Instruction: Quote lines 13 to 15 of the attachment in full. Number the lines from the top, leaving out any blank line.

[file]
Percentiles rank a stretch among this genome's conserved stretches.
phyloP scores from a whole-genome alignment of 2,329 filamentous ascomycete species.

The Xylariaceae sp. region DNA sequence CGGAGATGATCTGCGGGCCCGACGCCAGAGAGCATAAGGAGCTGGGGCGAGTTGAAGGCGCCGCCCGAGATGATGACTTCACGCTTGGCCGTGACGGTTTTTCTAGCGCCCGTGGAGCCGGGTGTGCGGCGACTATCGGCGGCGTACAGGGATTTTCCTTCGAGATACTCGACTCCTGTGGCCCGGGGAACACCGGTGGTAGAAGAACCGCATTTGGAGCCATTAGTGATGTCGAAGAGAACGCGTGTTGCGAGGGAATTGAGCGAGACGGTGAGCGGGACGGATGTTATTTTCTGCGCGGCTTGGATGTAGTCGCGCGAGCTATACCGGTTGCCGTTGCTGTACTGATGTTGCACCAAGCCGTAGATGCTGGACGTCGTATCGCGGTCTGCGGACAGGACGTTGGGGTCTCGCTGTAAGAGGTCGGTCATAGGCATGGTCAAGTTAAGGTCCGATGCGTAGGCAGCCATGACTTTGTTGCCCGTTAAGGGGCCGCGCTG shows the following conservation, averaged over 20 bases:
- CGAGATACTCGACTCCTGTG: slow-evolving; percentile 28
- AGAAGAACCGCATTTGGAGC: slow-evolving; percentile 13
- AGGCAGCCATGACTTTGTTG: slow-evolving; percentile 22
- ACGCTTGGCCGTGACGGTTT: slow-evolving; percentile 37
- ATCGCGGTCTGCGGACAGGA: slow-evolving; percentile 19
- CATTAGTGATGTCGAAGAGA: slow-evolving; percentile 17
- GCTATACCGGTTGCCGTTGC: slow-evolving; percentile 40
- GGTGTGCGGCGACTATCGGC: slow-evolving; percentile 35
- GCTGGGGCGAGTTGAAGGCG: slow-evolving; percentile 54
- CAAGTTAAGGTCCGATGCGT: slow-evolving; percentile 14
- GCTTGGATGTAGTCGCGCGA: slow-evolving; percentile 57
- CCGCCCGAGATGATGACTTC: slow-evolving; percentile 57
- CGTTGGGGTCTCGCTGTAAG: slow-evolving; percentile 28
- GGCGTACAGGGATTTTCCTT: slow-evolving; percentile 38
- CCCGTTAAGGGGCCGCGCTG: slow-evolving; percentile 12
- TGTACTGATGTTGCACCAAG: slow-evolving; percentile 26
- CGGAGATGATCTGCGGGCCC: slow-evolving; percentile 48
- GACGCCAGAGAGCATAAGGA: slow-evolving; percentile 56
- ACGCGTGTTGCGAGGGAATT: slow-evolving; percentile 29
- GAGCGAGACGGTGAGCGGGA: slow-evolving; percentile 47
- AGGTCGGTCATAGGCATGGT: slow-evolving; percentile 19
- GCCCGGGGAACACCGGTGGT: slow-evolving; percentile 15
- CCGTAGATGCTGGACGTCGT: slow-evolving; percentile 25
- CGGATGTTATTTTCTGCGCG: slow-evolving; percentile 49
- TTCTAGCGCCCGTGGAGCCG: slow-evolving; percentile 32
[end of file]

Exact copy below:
- CAAGTTAAGGTCCGATGCGT: slow-evolving; percentile 14
- GCTTGGATGTAGTCGCGCGA: slow-evolving; percentile 57
- CCGCCCGAGATGATGACTTC: slow-evolving; percentile 57